Central bank law. It is true that some of the disputes that remain unresolved between the Hungarian government and the European Union concerning the central bank of Hungary are primarily of symbolic nature. The salary of the current head of the central bank, for example, or whether he should take an oath to the Hungarian constitution or, to the contrary, be exempt from doing so appear to be mere storms in a tea-cup – though the latter would signal that the Hungarian National Bank is recognized an independent policy-making body, an important requirement from the perspective of the European Central Bank. It is also well-known that Orbán could have chosen a much more subtle way to take over the national bank if he would only been able to wait until March 2013, when the appointment of András Simor, the current central bank president, expires and Orbán will be able to appoint anyone he fancies in his place.

But the disputes also include provisions allowing for much more blatant abuses of governmental power to interfere in the operations of the central bank. Both the March 7 draft and the newly-amended bill leave in place a provision that creates a new vice presidential position in the Hungarian National Bank, a position which would allow for an Orbán appointee to take over some of the most crucial powers currently executed by Simor. Neither does the draft bill change plans to expand the membership of the monetary council. With nine instead of seven members (the two new members would be chosen by the prime minister), government appointees could easily take over control over the council.

The December version of the law. The reason why the central bank law did not originally pose a problem for the IMF talks was that the legislation was not in existence until December – until only about a month after Hungary contacted IMF with its request for a credit line. Even then, the bill received the rubber-stamp approval of Orbán’s two-third parliamentary majority amidst notable objections (this, for example, is an ECB press release dated Dec. 22, eight days prior to passage of the bill). Warnings not to pass the bill included a harshly phrased letter of objection received in the Hungarian prime minister’s office from by European Commission President Manuel Barroso. The bill passed in defiance of all of these protests.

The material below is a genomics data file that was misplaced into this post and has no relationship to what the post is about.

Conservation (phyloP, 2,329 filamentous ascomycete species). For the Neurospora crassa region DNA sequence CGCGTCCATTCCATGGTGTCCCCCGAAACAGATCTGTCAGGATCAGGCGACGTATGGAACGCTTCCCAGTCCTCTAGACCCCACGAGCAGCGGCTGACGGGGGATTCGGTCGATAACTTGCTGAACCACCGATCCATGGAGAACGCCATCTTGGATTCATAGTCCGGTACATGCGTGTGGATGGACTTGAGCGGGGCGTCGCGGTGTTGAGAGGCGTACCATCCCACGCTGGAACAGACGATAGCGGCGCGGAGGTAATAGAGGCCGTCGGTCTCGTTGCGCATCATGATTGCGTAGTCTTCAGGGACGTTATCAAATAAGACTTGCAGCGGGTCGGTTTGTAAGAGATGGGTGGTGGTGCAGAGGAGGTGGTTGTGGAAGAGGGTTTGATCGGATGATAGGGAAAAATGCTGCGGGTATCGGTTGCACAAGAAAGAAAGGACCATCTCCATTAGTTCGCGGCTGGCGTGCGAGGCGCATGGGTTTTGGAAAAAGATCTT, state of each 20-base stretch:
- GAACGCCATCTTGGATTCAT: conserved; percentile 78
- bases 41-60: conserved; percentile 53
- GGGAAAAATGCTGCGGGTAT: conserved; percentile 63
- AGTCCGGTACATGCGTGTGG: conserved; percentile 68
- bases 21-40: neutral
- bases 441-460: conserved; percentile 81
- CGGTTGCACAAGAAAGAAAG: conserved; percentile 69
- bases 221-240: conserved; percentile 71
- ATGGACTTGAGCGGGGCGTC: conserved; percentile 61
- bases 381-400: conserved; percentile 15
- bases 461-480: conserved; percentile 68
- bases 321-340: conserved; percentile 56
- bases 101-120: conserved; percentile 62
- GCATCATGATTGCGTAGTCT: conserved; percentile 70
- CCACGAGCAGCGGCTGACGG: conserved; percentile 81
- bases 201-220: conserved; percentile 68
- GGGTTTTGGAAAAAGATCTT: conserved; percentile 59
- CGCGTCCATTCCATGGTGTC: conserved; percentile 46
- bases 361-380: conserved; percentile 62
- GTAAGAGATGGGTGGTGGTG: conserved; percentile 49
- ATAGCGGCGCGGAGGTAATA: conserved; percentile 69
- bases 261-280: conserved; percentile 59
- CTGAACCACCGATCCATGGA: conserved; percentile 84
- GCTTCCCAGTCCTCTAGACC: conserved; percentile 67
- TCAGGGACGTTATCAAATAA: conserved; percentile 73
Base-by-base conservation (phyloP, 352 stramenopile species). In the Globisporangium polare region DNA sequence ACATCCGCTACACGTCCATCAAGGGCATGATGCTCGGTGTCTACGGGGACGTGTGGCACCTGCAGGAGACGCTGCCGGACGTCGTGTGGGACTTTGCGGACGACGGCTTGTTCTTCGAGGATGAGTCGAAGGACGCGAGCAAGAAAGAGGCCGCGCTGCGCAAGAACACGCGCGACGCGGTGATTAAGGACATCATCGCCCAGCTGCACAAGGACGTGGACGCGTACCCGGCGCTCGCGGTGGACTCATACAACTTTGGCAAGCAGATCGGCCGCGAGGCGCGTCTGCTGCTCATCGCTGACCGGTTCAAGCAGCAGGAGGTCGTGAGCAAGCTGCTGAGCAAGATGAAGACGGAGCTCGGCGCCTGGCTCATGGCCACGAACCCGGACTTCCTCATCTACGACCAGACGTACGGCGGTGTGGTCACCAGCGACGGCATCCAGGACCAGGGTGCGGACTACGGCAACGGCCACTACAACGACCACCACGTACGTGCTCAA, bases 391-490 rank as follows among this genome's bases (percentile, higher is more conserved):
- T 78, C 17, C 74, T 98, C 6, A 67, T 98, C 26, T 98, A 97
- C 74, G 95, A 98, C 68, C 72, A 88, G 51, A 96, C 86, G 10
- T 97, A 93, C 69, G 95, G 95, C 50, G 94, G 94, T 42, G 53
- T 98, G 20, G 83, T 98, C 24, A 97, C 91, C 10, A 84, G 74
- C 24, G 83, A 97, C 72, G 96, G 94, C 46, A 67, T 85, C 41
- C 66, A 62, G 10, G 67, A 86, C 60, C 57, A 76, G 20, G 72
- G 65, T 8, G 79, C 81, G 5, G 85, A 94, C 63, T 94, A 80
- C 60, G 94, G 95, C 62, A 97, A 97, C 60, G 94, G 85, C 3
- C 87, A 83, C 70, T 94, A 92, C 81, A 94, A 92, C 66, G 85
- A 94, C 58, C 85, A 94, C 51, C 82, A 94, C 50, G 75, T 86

According to the Hungarian government’s latest communication, the amended bill is a product of a compromise, since it contains changes to 4 out of 6 of the issues criticized by the EU (one does notice that they think that two-thirds is their lucky number). Again, this position is perplexing. Why then would Matolcsy’s ministry participate in five-party negotiations, why would cabinet members Orbán, Martonyi and Szijjártó all play a game of pretend asking their partners for written notices if the March 7 draft already meets their criterion of a compromise? Though logic would dictate that this is their position, problems also arise with the numbers. First and foremost, there are more than two issues which remain unresolved in the government’s bill (you could have counted four mentioned just above). Secondly, there is the problem of additional, unrequested changes made to the December bill by the Hungarian government.

For example, the Hungarian government chose to remove from the original law provisions of how members of the monetary council may be replaced. The Hungarian government was explicitly asked to keep these passages, since without detailing these procedures, the precise method of replacing members already appointed to the council could be created anew, without limitations posed by the law. This “extra credit work” of the Hungarian government now opens a new avenue for the government to seize control of the monetary council, an additional problem to be discussed in a new round of talks if such talks ever are to take place in good faith.